Report: Russia, exasperated, moving to curtail Israeli strikes in Syria

Arab paper claims that after getting sense US does not back ongoing Israeli raids, Moscow has taken steps to upgrade Syrian missile defenses

Illustrative: Fighter jets from the IAF's second F-35 squadron, the Lions of the South, fly over southern Israel. (Israel Defense Forces)
Illustrative: Fighter jets from the IAF's second F-35 squadron, the Lions of the South, fly over southern Israel. (Israel Defense Forces)

Russia has “run out of patience” with Israel in Syria and is planning a shift in its policies toward Israeli sorties over the country, according to an unconfirmed report on Saturday.

The London-based Arabic newspaper Asharq Al-Awsat cited an unnamed “well-informed” Russian source as saying that following talks with Washington, Moscow had got the impression that “Washington does not welcome the continuous Israeli raids,” and thus believes it has the freedom to act more aggressively to thwart them.

In light of this, the Russians were now supplying Syrian forces with more advanced anti-missile systems and know-how, making them more capable of shooting down Israeli armaments, the report said.

It claimed the effect of this was already being seen, with Syrian air defenses shooting down seven of eight Israeli missiles during a July 19 Israeli raid.

There was no outside confirmation of the Arab newspaper’s report.

Syrian media reported two Israeli attacks this week, on Monday night and early Thursday. It claimed that in both cases most missiles were shot down — though Syria has regularly made such claims in the past, in what Syrian war analysts have generally believed to be empty boasts.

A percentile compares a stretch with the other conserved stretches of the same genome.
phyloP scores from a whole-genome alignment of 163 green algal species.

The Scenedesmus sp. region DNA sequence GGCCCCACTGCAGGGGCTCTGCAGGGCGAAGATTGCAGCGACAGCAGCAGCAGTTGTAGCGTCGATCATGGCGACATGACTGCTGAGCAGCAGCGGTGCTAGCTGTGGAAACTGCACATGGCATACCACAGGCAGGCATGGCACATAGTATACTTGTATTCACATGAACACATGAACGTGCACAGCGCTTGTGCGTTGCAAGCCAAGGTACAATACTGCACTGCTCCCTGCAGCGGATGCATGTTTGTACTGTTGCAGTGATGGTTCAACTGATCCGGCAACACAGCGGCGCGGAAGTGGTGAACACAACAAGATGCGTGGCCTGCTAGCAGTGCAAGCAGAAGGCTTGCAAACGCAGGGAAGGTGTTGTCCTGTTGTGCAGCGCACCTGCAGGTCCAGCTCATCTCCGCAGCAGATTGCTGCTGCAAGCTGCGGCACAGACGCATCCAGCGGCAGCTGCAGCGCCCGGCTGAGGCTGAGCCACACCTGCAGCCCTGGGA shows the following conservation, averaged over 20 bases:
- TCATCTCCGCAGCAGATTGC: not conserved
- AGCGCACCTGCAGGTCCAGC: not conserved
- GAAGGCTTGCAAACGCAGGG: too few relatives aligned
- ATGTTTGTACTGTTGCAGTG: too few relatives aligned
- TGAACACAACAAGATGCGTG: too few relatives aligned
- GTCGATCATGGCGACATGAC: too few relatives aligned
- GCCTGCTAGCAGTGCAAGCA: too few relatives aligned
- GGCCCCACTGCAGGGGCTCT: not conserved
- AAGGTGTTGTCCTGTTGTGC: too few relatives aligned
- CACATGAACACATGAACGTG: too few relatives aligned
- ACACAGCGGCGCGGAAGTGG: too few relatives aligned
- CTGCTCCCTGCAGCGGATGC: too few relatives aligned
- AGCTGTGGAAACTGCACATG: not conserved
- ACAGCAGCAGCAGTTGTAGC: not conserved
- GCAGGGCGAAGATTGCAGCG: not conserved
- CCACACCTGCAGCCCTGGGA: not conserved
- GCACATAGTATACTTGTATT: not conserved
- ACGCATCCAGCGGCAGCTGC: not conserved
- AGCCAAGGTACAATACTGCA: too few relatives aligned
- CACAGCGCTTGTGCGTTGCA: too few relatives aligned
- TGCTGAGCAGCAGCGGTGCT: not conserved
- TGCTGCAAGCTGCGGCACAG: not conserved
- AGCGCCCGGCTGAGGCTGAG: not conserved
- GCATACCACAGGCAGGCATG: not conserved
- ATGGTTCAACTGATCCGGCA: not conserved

Israel’s military does not comment on reports of specific strikes in Syria save for those that are in retaliation for attacks from the country.

Israel has launched hundreds of strikes against Iran-linked military targets in Syria over the years but rarely acknowledges or discusses such operations. Jerusalem fears Iranian entrenchment on its northern frontier, and it has repeatedly struck Iran-linked facilities and weapons convoys destined for Hezbollah.

Russia has repeatedly criticized Israeli strikes over the years.

In January, Russian Foreign Minister Sergey Lavrov said Jerusalem should provide Moscow with intelligence about suspected threats so that it can “neutralize” them, rather than attack them itself.

“If Israel is really forced to respond to threats to the Israeli security coming from the Syrian territory, we have told our Israeli colleagues many times: if you see such threats, please give us the information,” Lavrov said at the time.

Russia has deployed a large military presence in Syria to support dictator Bashar Assad through his country’s brutal civil war. In order to prevent unwanted clashes, Jerusalem and Moscow have maintained a so-called deconfliction mechanism, which has allowed the two countries to effectively communicate with one another and avoid altercations.

This mechanism has been generally successful, with the notable exception of an incident in September 2018, in which a Russian spy plane was shot down by a Syrian anti-aircraft missile that had been fired in response to an Israeli attack.

Moscow blamed Israel for the deaths of the troops on board the aircraft, saying Israeli planes had hidden behind the Russian aircraft, a charge that the Israel Defense Forces fiercely denied.

Judah Ari Gross contributed to this report.

read more:
Never miss breaking news on Israel
Get notifications to stay updated
You're subscribed